The thought almost brought me to tears as I was hit by a wave of nostalgia.

I’m not nostalgic for my high school class, because I never, ever sat at the cool kids table. I was a cool kid wannabe, but never made the cut.

I was mostly invisible to my classmates at Southside High School in Fort Smith, Ark.

So, why did this article hit me so hard? I think it’s because I had never really given any thought to how many years had passed since Graduation Day in 1971.

And how I’ve lived sort of my own version of Forrest Gump’s life in the intervening 50 years, still trying to be one of the cool kids and never quite making it.

But I’m proud of the newspaper career I pursued for more than 30 of those years, a career that brought me to OKC where I would meet the woman who became my wife, the kids we raised, yada, yada, yada.

Enough of that.

Just know that 1971 was a really, really cool year. I’m proud that it’s the year of my high school graduation.

Even if I wasn’t one of the cool kids.

Baseball deaths and the passage of time

Colt Stadium in Houston was the locale for my first Major League baseball experience

The death of baseball Hall of Famer Joe Morgan this week took me back to the early 1960s and a rickety old stadium in Houston where I saw my first Major League Baseball game. I was there with my Little League team from Bryan/College Station.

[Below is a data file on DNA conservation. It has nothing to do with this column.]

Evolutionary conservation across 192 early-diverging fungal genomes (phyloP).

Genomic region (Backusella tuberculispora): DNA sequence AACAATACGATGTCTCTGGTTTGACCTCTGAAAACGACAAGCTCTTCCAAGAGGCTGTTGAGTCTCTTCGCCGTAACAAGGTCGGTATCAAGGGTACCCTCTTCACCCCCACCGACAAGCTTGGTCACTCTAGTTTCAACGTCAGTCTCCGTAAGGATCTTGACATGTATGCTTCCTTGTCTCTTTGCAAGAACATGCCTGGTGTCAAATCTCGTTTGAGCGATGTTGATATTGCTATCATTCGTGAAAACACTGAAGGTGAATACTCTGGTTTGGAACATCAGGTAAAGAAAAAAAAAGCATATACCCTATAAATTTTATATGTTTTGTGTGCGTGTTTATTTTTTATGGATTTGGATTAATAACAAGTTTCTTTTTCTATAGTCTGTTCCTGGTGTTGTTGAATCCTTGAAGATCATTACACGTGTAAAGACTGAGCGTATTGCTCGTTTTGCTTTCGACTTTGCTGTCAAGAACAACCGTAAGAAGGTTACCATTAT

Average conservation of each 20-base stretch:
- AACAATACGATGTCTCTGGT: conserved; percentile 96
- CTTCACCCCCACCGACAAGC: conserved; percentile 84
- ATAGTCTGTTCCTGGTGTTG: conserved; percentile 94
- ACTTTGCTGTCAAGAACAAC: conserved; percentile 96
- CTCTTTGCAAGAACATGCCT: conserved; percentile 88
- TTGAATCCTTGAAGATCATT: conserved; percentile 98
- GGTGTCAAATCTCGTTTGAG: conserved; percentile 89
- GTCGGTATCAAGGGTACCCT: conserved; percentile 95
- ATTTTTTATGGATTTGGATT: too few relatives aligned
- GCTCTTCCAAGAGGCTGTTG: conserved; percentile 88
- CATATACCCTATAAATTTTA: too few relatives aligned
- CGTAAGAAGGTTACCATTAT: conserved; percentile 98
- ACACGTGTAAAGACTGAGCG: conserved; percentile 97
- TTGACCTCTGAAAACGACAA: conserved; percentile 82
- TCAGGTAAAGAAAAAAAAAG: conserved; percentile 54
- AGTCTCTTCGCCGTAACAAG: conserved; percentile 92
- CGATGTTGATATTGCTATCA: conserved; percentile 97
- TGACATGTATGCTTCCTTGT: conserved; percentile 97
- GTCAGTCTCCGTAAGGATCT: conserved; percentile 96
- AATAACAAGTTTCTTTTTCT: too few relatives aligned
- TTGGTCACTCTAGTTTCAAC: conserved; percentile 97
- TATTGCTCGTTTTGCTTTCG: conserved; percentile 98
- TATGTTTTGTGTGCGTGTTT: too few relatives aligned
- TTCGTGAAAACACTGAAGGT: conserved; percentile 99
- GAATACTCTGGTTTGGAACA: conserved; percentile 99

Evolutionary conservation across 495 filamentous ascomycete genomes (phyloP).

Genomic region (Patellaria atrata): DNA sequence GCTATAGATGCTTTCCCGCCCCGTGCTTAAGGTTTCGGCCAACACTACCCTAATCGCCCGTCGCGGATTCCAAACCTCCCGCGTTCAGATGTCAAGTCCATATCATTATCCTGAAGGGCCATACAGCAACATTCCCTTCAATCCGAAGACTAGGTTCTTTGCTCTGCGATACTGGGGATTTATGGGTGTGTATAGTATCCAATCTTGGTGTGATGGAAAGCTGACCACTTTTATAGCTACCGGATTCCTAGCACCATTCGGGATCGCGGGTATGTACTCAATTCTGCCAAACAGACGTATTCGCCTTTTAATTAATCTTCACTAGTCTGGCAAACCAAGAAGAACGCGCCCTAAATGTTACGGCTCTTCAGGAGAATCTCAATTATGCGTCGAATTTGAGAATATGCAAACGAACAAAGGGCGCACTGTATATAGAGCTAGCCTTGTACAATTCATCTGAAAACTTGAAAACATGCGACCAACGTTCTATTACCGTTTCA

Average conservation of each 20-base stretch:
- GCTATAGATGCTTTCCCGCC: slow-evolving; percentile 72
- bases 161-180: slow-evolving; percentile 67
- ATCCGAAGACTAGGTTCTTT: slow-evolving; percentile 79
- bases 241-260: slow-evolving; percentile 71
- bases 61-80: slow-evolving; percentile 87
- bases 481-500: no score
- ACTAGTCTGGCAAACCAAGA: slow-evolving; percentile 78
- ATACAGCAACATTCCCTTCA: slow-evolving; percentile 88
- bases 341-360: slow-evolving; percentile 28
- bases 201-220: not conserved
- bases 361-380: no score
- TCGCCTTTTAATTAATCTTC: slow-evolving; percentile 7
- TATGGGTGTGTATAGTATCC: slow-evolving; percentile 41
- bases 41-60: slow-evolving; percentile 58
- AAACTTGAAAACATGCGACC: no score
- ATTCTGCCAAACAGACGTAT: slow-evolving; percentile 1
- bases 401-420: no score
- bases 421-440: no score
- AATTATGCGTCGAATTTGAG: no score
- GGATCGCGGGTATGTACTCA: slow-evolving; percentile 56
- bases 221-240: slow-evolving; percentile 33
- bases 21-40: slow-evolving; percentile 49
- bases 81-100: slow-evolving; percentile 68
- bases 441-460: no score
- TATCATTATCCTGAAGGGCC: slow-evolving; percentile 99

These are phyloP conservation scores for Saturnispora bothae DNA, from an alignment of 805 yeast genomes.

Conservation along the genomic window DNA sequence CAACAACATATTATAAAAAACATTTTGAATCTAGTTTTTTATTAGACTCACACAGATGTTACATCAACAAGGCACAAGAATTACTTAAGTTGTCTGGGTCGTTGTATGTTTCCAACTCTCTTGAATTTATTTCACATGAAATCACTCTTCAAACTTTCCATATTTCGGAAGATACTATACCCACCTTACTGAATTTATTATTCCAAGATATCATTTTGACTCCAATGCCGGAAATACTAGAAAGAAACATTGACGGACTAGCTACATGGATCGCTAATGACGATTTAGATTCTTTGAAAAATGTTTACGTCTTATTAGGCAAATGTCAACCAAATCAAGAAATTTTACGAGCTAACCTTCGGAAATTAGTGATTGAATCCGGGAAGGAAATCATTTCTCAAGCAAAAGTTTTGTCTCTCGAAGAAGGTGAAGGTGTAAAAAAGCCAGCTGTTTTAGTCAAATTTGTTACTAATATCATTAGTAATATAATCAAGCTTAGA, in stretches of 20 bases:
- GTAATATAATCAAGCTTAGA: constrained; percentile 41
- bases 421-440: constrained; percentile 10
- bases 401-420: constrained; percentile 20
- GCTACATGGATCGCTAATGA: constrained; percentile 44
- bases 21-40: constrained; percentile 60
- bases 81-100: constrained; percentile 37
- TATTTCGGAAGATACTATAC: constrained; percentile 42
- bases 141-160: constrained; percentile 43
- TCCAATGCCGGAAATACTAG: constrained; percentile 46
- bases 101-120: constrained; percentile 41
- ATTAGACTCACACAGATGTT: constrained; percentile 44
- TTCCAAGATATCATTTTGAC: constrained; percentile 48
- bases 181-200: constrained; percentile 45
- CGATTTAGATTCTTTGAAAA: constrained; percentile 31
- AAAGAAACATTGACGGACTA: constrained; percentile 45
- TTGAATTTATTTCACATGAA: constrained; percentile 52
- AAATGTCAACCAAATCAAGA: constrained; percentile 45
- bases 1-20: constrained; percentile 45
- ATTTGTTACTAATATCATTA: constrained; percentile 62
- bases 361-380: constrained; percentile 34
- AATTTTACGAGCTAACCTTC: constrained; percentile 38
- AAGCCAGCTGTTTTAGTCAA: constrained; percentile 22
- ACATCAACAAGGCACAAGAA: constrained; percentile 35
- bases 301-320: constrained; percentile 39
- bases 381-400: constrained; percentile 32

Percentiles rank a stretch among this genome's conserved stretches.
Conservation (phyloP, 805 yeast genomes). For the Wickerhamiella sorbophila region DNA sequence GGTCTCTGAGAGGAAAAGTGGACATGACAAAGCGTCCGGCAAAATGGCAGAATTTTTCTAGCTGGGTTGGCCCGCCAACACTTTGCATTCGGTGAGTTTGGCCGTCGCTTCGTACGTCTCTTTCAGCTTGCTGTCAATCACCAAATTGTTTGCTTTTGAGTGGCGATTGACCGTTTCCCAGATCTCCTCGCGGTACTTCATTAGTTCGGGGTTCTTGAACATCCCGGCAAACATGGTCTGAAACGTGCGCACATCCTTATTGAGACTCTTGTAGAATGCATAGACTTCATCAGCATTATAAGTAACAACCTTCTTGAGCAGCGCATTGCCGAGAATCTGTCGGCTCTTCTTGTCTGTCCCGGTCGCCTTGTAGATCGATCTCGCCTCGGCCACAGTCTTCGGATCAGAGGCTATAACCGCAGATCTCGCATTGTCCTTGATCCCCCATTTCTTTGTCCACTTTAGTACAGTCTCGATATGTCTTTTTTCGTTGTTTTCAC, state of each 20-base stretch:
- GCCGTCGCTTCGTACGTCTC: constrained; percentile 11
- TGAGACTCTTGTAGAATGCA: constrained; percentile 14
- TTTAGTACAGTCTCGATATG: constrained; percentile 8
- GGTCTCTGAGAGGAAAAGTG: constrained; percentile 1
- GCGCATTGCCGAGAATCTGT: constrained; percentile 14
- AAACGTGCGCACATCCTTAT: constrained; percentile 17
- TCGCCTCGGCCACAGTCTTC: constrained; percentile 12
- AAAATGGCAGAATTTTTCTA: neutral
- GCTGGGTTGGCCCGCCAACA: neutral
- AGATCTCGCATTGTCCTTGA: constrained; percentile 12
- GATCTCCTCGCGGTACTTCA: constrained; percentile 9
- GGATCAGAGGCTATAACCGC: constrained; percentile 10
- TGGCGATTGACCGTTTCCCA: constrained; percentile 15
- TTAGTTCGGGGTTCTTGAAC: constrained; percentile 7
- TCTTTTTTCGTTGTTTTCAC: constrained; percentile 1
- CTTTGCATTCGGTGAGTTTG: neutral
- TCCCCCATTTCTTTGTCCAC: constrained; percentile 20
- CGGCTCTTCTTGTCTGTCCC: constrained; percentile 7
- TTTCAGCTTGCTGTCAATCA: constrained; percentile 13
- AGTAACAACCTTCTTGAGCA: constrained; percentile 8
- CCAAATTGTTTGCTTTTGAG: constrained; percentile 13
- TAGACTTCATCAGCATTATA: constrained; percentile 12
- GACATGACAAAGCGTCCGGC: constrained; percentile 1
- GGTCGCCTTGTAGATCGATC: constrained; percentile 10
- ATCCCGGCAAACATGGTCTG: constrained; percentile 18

We all wore our uniforms, as did about 5,000 other Little Leaguers that day. The outfield stands were a splash of rainbow colors from so many uniformed youngsters sitting together.

While I don’t remember anything about that game from 1963, I do remember that Joe Morgan was a member of the Houston Colt 45s, who were playing the St. Louis Cardinals. Jimmy Wynn, known as the Toy Cannon, also was a member of that team.

Bonus memory: We could see the Astrodome under construction right next door to Colt Stadium, so the baseball future held a lot of promise for a 10-year-old.

Of course, Morgan eventually was traded from Houston and built his Hall of Fame career as a key player with the 1970s Big Red Machine in Cincinnati. The Houston Chronicle published a story this week about how he was the one that got away. Read it here.

That 1963 Houston Colt 45s experience pretty much ensured I would be a lifelong baseball fan.